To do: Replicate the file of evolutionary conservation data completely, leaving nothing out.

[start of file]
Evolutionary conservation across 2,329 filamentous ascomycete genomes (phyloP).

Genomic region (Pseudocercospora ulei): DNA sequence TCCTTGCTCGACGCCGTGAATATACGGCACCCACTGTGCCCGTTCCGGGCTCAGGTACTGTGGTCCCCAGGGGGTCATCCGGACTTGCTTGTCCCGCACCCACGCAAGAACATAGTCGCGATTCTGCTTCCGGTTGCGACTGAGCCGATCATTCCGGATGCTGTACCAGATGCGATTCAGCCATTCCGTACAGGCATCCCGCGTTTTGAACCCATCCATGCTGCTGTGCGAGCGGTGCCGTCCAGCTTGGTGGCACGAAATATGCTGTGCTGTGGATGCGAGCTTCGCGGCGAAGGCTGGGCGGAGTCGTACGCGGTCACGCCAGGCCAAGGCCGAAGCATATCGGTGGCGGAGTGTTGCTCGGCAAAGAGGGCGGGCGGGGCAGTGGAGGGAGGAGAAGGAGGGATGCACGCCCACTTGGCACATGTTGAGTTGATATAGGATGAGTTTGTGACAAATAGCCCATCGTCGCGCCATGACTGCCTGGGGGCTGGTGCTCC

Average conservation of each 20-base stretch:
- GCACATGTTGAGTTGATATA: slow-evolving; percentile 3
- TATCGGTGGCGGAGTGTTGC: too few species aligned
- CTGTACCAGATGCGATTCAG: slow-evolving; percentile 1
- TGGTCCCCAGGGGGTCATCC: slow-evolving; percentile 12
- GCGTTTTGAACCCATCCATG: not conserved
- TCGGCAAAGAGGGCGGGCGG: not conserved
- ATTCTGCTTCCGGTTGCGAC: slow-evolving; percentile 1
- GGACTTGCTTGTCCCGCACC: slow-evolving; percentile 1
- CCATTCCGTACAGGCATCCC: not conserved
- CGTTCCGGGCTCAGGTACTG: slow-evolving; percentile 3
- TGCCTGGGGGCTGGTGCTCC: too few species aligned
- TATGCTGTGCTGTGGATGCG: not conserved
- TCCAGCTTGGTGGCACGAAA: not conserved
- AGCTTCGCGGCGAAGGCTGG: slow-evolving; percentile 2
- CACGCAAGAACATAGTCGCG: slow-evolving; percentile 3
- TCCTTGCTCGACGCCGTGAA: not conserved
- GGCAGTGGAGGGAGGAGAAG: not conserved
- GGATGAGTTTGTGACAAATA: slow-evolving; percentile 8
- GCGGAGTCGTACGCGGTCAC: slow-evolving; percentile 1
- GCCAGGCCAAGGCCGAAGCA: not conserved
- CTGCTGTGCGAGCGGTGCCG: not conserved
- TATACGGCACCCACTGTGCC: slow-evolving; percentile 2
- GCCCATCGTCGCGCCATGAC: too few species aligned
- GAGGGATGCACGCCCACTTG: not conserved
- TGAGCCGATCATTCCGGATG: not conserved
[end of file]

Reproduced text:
Evolutionary conservation across 2,329 filamentous ascomycete genomes (phyloP).

Genomic region (Pseudocercospora ulei): DNA sequence TCCTTGCTCGACGCCGTGAATATACGGCACCCACTGTGCCCGTTCCGGGCTCAGGTACTGTGGTCCCCAGGGGGTCATCCGGACTTGCTTGTCCCGCACCCACGCAAGAACATAGTCGCGATTCTGCTTCCGGTTGCGACTGAGCCGATCATTCCGGATGCTGTACCAGATGCGATTCAGCCATTCCGTACAGGCATCCCGCGTTTTGAACCCATCCATGCTGCTGTGCGAGCGGTGCCGTCCAGCTTGGTGGCACGAAATATGCTGTGCTGTGGATGCGAGCTTCGCGGCGAAGGCTGGGCGGAGTCGTACGCGGTCACGCCAGGCCAAGGCCGAAGCATATCGGTGGCGGAGTGTTGCTCGGCAAAGAGGGCGGGCGGGGCAGTGGAGGGAGGAGAAGGAGGGATGCACGCCCACTTGGCACATGTTGAGTTGATATAGGATGAGTTTGTGACAAATAGCCCATCGTCGCGCCATGACTGCCTGGGGGCTGGTGCTCC

Average conservation of each 20-base stretch:
- GCACATGTTGAGTTGATATA: slow-evolving; percentile 3
- TATCGGTGGCGGAGTGTTGC: too few species aligned
- CTGTACCAGATGCGATTCAG: slow-evolving; percentile 1
- TGGTCCCCAGGGGGTCATCC: slow-evolving; percentile 12
- GCGTTTTGAACCCATCCATG: not conserved
- TCGGCAAAGAGGGCGGGCGG: not conserved
- ATTCTGCTTCCGGTTGCGAC: slow-evolving; percentile 1
- GGACTTGCTTGTCCCGCACC: slow-evolving; percentile 1
- CCATTCCGTACAGGCATCCC: not conserved
- CGTTCCGGGCTCAGGTACTG: slow-evolving; percentile 3
- TGCCTGGGGGCTGGTGCTCC: too few species aligned
- TATGCTGTGCTGTGGATGCG: not conserved
- TCCAGCTTGGTGGCACGAAA: not conserved
- AGCTTCGCGGCGAAGGCTGG: slow-evolving; percentile 2
- CACGCAAGAACATAGTCGCG: slow-evolving; percentile 3
- TCCTTGCTCGACGCCGTGAA: not conserved
- GGCAGTGGAGGGAGGAGAAG: not conserved
- GGATGAGTTTGTGACAAATA: slow-evolving; percentile 8
- GCGGAGTCGTACGCGGTCAC: slow-evolving; percentile 1
- GCCAGGCCAAGGCCGAAGCA: not conserved
- CTGCTGTGCGAGCGGTGCCG: not conserved
- TATACGGCACCCACTGTGCC: slow-evolving; percentile 2
- GCCCATCGTCGCGCCATGAC: too few species aligned
- GAGGGATGCACGCCCACTTG: not conserved
- TGAGCCGATCATTCCGGATG: not conserved